Lives Lived and Lives Lost - Portsmouth and the Great War

With a father who had spent around 25 years in the navy it would not have been surprising if Herbert W. had followed him to sea. As it happened events probably overtook him and even if he had wanted to join the navy the option was probably not open to him. Instead he followed the rush to join the army that occurred in the first few months after the opening of hostilities.
Herbert's father James Ainsworth (b. 1854) must have joined the navy soon after his 17th birthday and for the next two censuses was listed as being aboard one of Her Majesty's warships - HMS Achilles in 1871 and HMS Triumph in 1881. By the time of the latter however he had met and married his wife Sarah (b. 1858) who for the 1891 census was living at 40 Hale Street with the couples first three children, Sarah, James and Richard. James snr. has not been definitely located for that census.
By 1901 James had left the navy and was working as a labourer in the Dockyard. The family were then living at 9 Northam Street and a third son, Herbert W. had been born in 1893. James's wife Sarah died in 1908 and by 1911 he, Richard and Herbert were living in the household of his brother-in-law, Edmund Gibbins, at 162 Westfield Road, Eastney. The census that year described Herbert as a van salesman but this job could not have lasted long as he soon found work as a conductor for the Portsmouth Passenger Transport Department.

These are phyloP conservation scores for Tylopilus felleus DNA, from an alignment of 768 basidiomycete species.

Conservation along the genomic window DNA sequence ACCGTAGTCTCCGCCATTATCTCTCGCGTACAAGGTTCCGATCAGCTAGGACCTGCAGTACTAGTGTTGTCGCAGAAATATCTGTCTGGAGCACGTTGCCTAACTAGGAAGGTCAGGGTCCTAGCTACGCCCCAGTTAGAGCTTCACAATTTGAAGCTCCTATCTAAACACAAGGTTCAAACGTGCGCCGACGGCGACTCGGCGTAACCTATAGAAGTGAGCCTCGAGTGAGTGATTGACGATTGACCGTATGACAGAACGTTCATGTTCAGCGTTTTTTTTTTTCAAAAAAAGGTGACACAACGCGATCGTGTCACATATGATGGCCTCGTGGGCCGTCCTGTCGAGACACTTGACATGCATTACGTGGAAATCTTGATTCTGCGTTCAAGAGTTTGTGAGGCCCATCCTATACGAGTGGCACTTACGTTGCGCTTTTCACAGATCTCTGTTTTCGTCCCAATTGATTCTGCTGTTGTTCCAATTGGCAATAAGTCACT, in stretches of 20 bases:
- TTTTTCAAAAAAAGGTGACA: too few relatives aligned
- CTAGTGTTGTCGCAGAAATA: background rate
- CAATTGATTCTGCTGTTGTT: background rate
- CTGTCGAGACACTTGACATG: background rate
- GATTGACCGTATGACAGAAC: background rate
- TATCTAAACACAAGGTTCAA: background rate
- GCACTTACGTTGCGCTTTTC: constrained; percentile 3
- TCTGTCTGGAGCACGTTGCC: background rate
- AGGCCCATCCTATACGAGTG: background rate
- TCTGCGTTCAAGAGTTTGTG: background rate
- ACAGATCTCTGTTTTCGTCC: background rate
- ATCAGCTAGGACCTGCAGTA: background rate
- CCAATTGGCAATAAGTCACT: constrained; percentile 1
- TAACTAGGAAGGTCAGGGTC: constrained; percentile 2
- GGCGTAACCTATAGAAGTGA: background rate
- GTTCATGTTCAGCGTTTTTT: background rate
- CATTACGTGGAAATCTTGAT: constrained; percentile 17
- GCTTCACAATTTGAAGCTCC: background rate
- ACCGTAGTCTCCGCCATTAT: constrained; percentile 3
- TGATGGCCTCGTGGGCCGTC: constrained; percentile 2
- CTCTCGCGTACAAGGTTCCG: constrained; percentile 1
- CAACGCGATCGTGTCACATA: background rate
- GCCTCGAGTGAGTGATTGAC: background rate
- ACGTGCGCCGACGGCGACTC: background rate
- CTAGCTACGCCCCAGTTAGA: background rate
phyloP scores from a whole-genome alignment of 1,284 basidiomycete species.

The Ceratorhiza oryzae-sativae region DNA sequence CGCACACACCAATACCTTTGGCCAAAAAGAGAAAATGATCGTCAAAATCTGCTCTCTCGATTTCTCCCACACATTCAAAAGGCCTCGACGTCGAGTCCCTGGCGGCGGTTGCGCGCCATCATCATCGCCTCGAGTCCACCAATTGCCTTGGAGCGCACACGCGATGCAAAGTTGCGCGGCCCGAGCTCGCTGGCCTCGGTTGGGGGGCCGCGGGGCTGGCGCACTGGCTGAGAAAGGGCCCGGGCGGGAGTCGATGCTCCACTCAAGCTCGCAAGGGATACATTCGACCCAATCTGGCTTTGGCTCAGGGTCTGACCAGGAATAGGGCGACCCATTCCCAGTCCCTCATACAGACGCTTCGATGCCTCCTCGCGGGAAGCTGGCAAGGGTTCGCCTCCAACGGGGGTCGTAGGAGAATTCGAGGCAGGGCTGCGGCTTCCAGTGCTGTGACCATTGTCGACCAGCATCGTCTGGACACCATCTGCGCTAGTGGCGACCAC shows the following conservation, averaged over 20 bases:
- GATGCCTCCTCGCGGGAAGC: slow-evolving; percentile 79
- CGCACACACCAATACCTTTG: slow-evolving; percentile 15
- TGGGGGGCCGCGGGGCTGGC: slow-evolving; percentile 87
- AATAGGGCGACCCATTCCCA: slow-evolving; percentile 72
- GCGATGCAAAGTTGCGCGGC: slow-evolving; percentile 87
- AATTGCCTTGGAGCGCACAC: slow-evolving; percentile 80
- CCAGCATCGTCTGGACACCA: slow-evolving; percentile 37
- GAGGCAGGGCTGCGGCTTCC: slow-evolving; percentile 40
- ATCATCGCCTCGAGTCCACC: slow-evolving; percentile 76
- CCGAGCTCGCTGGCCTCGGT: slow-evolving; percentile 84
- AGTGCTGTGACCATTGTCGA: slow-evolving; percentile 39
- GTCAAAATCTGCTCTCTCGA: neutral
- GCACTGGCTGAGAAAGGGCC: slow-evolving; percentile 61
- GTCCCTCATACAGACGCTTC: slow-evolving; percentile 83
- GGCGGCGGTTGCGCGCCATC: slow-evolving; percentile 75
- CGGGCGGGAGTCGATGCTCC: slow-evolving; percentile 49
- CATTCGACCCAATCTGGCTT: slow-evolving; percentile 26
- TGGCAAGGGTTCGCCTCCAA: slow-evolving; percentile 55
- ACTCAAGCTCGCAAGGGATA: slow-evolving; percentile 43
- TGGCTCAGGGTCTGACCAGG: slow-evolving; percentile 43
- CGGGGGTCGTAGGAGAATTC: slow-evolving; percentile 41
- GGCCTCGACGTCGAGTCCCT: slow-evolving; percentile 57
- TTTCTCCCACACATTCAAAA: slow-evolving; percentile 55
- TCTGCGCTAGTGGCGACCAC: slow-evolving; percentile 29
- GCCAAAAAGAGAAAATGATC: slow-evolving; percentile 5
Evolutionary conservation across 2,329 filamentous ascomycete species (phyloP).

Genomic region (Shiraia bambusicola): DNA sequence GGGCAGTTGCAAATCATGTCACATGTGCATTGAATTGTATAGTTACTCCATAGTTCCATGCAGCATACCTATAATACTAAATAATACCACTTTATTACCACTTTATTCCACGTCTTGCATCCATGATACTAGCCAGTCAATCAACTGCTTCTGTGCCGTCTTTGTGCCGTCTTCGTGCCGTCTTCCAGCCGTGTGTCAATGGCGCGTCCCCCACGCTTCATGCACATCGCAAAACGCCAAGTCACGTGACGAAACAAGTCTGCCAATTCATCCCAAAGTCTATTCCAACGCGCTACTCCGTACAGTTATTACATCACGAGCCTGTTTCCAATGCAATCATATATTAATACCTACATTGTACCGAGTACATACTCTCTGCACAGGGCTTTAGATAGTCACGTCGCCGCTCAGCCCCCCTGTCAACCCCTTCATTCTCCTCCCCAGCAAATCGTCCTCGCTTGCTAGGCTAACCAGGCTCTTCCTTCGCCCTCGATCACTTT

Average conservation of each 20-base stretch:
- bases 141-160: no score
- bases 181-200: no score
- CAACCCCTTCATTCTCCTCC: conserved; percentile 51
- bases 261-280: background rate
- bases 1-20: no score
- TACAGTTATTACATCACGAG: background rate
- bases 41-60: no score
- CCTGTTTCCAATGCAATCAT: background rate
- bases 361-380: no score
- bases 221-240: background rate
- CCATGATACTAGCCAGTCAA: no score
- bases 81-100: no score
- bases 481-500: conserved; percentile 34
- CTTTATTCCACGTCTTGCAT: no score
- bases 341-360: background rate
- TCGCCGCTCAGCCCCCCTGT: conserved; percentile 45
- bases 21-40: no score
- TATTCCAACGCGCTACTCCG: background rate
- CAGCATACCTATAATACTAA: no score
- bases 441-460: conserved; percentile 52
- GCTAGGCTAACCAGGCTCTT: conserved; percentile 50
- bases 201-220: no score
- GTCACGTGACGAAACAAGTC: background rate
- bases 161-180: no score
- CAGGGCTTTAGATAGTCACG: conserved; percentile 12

Herbert did not volunteer to join the army in the first wave of enthusiasm after the outbreak of war, but did so later, enlisting in November 1914. He experienced several months of training before March 1916 when the Battalion was sent to France. He saw service at the Somme, at Ypres and the Retreat. He was granted leave to return to England in 1917 when he married Annie Frampton but shortly after returned to France where he lost his life in March 1918.
The Commonwealth War Graves Commission (CWGC) lists Private HW Ainsworth, (20997), 14th Battalion, Hampshire Regiment, died on 25/03/1918. Buried in the St. Pierre Cemetery, Amiens (Grave Ref: VIII.F.1.). Husband of A. Ainsworth, of 49, Seagrove Rd., North End, Portsmouth.
Herbert Ainsworth is remembered on the City of Portsmouth Passenger Transport Department WW1 Memorial, and the Cenotaph in Portsmouth. He is listed in the 'National Roll of the Great War', Section X, p259.
Tim Backhouse
March 2014